Thanks!

Kevin
 

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......You'll have to probably widen the rear some, ........
You made me go look. It appears the track is only a little more than 1/4" different between ours and a C4. This mod always sounded neat to me too, even more after a few beers. But, I always end up realizing the same effort would be applied to much more cost-effective suspension and handling upgrades.

With a more current gen vette IRS to get the weight distribution of the rear mounted transmission, you could still be on to something.
 

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Buy a C4 or C5 Vette for the twisties.

And keep your solid axle B-body for cruising and straight line dragging, done ;) That's what i've got planned.
 

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This reminds me of Jay Leno's 66' Oldsmobile Toronado. LSX, twin turbo, C5 chassis/suspension...

:)) Idea/actually doing it)...

(cwm866' Olds Toronado)...
 

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Who? If you mean "me", you misread or misunderstand my previous reply. Sure, I'd love to do it, and even be "first" if not "only", but my point is "someday, someone may actually do this"... and I'd like to be around to see it when/if it DOES.



Pat, certainly it's a durability issue if the intent is to focus on drag racing. The B-body 4-link rear is simple yet hardly sophisticated, by today's standards, and even compared to the C4 design, from 1984, with roots all the way back to the 1963 Corvette Stingray (C2). Maybe if we looked at doing a C5/C6 transaxle setup--surely the ZR1 transaxle, built to handle 638 HP, has the durability for drag-strip abuse.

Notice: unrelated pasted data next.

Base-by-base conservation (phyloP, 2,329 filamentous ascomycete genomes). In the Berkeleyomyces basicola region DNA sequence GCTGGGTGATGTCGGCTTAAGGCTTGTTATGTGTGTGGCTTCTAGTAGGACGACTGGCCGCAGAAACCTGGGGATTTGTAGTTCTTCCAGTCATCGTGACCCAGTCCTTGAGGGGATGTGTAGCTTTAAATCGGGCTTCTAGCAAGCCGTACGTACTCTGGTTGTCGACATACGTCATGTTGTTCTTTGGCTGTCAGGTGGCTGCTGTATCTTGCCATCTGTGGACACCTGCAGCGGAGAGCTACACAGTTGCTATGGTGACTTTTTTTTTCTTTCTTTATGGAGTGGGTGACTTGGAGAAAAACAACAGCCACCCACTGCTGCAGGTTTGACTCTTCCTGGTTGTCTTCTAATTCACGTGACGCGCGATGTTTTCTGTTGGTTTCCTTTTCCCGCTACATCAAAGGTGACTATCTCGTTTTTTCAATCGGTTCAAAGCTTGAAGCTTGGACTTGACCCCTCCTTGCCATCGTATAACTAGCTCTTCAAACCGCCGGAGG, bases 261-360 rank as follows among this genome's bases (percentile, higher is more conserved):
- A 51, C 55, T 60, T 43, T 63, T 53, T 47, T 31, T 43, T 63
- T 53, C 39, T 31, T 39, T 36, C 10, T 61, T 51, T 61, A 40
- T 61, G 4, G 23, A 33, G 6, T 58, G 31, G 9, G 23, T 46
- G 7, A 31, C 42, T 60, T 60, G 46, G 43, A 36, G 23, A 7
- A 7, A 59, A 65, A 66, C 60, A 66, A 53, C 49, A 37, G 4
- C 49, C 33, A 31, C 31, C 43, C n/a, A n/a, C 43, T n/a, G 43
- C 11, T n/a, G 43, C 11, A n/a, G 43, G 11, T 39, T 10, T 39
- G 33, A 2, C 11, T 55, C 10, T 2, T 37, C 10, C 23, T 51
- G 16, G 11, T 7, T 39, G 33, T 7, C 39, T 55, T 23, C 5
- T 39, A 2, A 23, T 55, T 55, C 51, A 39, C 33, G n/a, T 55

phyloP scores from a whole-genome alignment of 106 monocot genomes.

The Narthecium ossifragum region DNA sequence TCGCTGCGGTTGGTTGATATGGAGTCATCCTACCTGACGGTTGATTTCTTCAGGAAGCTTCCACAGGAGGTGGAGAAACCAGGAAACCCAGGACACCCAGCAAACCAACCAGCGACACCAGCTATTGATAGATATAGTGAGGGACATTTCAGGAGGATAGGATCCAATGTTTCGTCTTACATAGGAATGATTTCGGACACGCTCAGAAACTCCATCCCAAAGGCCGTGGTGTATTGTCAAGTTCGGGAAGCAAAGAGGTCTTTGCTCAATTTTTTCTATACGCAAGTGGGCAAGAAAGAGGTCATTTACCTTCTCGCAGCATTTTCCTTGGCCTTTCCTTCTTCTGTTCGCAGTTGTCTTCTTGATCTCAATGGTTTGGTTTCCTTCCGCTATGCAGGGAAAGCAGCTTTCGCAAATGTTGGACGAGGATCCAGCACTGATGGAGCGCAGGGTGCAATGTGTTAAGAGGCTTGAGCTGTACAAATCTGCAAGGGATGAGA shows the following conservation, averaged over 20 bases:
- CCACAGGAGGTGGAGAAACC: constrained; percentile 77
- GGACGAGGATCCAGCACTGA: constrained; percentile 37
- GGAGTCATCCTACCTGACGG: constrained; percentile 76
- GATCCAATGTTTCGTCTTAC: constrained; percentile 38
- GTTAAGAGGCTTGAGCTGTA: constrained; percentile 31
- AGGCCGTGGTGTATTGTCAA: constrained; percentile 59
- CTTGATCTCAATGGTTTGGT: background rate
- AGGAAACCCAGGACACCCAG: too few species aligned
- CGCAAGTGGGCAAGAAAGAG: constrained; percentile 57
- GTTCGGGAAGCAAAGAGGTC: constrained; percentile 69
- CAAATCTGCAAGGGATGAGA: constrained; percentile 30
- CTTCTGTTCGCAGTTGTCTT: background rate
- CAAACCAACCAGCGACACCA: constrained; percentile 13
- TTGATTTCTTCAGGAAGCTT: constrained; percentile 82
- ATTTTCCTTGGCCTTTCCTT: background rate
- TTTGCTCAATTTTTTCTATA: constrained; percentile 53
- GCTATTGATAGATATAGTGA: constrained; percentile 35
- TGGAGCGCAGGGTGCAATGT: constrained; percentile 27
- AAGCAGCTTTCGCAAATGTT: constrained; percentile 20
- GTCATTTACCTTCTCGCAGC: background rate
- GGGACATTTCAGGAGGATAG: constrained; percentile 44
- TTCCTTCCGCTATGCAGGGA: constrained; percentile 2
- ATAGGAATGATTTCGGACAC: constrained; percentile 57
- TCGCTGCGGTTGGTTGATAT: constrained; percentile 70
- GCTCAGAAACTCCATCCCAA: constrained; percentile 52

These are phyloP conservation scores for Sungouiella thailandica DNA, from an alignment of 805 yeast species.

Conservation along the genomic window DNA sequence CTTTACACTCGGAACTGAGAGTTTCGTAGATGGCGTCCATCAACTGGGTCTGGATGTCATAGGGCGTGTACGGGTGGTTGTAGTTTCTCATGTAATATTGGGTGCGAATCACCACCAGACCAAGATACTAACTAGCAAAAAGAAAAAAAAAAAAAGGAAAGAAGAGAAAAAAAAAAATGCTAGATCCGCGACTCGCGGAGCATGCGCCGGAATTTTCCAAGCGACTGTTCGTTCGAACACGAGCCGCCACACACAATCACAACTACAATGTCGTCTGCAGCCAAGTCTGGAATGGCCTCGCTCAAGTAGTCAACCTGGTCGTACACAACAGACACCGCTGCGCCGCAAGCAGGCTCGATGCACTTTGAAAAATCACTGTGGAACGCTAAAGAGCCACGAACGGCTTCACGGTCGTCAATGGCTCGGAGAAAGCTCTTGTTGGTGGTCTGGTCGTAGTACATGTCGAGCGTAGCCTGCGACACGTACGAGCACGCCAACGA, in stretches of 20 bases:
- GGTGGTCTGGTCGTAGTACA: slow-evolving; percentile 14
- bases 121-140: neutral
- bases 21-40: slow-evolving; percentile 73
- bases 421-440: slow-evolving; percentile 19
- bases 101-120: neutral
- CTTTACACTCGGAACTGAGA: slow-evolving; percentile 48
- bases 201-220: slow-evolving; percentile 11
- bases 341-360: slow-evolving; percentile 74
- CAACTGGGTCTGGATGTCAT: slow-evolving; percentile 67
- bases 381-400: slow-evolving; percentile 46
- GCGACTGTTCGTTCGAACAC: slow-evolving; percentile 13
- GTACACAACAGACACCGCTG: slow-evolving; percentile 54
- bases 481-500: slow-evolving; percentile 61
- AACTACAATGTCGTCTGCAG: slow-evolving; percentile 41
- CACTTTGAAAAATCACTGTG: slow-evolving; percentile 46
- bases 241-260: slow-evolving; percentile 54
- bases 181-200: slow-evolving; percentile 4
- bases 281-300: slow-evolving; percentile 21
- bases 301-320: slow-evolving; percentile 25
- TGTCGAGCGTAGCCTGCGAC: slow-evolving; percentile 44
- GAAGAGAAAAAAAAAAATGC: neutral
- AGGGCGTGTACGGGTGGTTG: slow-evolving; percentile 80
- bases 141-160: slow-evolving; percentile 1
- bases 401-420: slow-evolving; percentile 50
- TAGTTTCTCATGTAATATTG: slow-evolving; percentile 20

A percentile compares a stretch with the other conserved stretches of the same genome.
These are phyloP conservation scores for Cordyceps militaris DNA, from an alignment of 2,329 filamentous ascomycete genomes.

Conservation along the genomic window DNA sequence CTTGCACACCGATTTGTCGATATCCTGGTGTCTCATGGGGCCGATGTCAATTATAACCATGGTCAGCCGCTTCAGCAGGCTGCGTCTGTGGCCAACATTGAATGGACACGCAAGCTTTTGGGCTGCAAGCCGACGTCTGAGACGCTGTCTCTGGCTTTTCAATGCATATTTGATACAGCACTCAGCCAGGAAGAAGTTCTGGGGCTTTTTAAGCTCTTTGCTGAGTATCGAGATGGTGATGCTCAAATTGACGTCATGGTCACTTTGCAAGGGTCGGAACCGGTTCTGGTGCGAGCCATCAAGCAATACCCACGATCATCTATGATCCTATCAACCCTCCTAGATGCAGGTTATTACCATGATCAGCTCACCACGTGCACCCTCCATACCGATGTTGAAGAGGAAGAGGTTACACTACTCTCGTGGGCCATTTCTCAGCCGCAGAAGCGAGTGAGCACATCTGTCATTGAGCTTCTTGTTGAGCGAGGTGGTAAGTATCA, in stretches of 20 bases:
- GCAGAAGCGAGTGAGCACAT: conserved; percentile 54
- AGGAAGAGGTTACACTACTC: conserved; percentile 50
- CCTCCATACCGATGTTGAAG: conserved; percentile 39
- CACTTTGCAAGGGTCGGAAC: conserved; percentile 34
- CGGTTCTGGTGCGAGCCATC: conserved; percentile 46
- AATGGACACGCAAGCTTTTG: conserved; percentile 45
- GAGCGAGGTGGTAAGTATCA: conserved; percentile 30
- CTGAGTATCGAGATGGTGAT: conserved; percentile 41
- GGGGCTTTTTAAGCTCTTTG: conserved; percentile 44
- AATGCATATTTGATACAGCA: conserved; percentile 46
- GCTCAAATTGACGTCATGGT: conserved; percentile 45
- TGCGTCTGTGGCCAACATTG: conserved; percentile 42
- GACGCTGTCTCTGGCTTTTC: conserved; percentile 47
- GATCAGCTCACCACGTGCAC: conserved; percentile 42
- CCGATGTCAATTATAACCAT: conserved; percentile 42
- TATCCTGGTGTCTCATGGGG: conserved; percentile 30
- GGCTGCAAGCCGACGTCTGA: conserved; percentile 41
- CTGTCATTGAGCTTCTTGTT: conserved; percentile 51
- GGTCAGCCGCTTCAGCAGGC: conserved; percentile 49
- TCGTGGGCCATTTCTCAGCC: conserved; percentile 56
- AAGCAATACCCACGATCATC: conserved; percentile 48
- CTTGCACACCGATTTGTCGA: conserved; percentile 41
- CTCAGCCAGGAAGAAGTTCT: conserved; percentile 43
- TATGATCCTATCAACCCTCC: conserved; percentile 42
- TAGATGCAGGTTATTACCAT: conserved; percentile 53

However, I am confident that a proper marriage of C4/5/6 powertrain, suspension & brakes with the B-body, a la Newman-style, would ultimately yield a far more satisfying vehicle to enjoy as a total package--not withstanding the shortcomings you are concerned about. I'll happily take the "touring car" approach, and will not miss the drag strip at all.

The Newman 55-57 Chevy sedan package is a prime example--the C4 bits look like they belong there. That car has 117" WB, but it doesn't weigh as much (as a B-body). I'm reminded of the "rat" '56 Chevy wagon that someone re-fitted with a complete 94-96 B-body frame and powertrain (I think the donor was a 9C1)--it was featured in Hot Rod, and made one of the Power Tour events, maybe 2006. My point is, if the B-body frame will fit the '56 wagon, how hard would it be to make the Newman 55-57 frame fit a B-body?

FWIW...Rick Williams, in Reno, has a long-term project to marry a B-chassis with a '57 (I think) body, but I don't know anything about it, as far as current status.
That's Chad Reynold's "Rusty" and it has more than just a 9C1 frame it has the entire floor structure from the 9C1 under the rusted upper shell. I think it would work from a dimensions standpoint but just using the Tri-Five chassis would require extensive rework. Honestly the C4 rear suspension has it's pluses and minuses, I'd rather put the money into the B-body Satchel rear suspension or convert to a 3 or 4 link than try and mess with the C4 IRS.

Other IRS options are the Ford MN112 IRS found in Thunderbirds and the MkVIII which is 8.8 based and pretty durable and the new Camaro. If you wanted to fabricate, a C5/6 setup with a Ford 8.8 IRS pumpkin in the middle would be an interesting and durable combination and the C5/6 rear suspension is almost totally subframe mounted, you'd just need the upper A-arm and shock points as suspension pieces. The C6 diff is significantly stronger than the C5 and the 2005 (one year only) still used the 4L65E instead of the 6L60E.